In Beni Suef, residents were generally relieved by the removal of Maher al-Demiaty, who was largely considered a remnant of the NDP. The appointment of Maher al-Zaher Beibars there was well recieved as he is seen as having an honorable profile.
In Qena, there were mixed responses to the return of  Adel Labib, who served as Alexandria governor after leaving Qena and who some consider to be the architect of Qena's modern face.
Some political powers said Labib’s appointment was a step back and revolutionary youth groups called for a protest before the governorate’s headquarters on Saturday. Dozens from the Coalition of Revolution Youth, the Jama’a al-Islamiya and some Salafis protested on Friday against his appointment. They chanted, “Why Adel Labib again? Is Hosni Mubarak coming back?” and “Down, down with the Governor who worked with State Security!” Mostafa al-Gales, a member of the Revolution Youth Coalition in Qena, said Labib is rejected as an NDP member and for his cooperation with the SSIS. He accused Labib of being responsible for the death of Sayyed Belal, allegedly tortured to death by the SSIS in Alexandria in January. He said a civilian governor is needed.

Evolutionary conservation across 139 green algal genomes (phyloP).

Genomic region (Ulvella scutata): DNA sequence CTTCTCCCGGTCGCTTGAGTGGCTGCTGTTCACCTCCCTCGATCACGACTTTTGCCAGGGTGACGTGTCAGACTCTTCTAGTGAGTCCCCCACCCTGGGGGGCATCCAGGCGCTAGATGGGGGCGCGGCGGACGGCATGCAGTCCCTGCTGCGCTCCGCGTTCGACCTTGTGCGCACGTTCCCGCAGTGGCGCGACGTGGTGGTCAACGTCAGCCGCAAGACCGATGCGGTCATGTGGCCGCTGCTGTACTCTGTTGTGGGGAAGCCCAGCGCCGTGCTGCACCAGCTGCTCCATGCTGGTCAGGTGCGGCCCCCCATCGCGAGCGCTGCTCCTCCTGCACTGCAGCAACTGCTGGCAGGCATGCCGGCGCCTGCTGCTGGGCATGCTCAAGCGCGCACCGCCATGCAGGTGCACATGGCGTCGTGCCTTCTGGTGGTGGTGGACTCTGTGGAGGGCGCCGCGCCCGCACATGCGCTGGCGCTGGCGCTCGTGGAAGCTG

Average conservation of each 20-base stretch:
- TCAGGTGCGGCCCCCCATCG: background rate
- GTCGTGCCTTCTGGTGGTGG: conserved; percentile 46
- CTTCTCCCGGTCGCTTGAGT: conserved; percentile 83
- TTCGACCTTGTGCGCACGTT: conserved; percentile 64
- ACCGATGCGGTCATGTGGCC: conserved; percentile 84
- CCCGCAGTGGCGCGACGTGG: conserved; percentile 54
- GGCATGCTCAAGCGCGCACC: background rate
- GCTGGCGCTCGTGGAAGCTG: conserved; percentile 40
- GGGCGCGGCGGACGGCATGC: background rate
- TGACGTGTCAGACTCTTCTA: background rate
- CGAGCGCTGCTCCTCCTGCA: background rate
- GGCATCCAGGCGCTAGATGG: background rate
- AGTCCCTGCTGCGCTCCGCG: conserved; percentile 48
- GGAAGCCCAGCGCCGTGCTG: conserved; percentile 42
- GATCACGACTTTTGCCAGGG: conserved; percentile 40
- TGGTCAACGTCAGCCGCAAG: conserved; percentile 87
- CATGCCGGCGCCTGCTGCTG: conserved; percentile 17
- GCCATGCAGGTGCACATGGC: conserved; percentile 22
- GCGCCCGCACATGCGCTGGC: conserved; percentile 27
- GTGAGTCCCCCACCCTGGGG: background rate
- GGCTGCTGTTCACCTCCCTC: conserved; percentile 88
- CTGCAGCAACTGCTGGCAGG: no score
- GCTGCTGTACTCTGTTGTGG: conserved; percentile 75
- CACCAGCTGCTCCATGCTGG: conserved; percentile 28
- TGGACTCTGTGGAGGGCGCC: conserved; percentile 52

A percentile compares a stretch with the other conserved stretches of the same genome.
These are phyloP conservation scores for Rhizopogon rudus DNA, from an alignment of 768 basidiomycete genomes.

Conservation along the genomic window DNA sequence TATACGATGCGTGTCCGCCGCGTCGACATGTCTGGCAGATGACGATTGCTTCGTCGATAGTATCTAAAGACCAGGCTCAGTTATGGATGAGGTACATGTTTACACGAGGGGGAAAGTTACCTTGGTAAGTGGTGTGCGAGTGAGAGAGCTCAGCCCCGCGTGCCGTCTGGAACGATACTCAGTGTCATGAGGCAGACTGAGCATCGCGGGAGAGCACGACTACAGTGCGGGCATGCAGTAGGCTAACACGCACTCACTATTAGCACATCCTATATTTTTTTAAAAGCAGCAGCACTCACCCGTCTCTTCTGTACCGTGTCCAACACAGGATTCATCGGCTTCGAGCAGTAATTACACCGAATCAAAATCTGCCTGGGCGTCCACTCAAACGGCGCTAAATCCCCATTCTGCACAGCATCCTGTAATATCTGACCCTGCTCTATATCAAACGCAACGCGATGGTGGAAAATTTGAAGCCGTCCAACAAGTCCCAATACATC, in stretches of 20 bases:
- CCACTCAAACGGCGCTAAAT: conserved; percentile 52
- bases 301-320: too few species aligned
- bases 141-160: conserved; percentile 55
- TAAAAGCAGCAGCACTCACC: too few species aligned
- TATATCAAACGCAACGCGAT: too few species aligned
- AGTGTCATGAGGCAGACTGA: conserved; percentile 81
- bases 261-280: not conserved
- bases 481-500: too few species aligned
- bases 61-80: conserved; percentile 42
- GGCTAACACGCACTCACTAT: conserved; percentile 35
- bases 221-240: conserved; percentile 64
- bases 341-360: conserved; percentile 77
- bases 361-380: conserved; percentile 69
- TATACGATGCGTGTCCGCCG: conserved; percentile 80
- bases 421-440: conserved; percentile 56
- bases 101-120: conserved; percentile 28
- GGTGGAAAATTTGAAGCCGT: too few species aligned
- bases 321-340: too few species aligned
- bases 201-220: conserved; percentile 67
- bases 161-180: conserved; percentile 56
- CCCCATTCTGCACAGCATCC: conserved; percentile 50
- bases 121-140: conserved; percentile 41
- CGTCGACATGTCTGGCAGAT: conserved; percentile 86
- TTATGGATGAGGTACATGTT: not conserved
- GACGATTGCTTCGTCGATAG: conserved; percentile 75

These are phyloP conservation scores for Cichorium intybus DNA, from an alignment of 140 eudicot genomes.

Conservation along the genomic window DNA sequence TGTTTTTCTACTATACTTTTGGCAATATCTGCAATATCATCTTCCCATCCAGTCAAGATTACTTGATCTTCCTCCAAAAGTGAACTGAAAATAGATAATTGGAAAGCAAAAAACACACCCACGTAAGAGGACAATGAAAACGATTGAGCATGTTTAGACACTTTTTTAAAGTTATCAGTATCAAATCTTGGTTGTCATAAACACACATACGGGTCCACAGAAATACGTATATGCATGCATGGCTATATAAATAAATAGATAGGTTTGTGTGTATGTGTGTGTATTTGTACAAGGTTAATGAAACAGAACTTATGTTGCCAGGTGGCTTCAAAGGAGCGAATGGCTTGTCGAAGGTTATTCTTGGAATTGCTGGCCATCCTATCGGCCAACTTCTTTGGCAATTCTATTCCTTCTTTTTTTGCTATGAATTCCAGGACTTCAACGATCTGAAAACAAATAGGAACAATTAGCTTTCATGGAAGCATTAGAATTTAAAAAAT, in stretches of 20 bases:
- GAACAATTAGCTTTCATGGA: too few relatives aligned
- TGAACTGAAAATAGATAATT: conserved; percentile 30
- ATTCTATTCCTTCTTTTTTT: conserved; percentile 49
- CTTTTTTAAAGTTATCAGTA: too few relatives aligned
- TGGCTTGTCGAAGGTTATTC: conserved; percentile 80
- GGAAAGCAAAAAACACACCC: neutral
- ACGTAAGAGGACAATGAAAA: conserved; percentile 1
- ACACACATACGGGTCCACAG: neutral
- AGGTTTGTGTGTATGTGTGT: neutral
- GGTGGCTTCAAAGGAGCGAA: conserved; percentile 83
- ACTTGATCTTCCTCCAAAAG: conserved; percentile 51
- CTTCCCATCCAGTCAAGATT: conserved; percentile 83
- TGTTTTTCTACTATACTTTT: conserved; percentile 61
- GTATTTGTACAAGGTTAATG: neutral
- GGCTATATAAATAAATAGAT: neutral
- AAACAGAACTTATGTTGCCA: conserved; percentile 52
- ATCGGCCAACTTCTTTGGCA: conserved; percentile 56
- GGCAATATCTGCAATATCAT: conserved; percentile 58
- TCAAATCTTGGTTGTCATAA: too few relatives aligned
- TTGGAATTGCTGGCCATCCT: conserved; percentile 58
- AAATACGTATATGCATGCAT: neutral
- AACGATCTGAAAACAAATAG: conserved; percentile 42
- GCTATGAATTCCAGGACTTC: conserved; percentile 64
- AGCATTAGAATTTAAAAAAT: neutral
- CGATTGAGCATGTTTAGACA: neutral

Meanwhile, presidential hopeful Mohamed ElBaradei criticized the appointment of governors employed by the police and army. He said an intellectual revolution is needed, not one that merely changes people.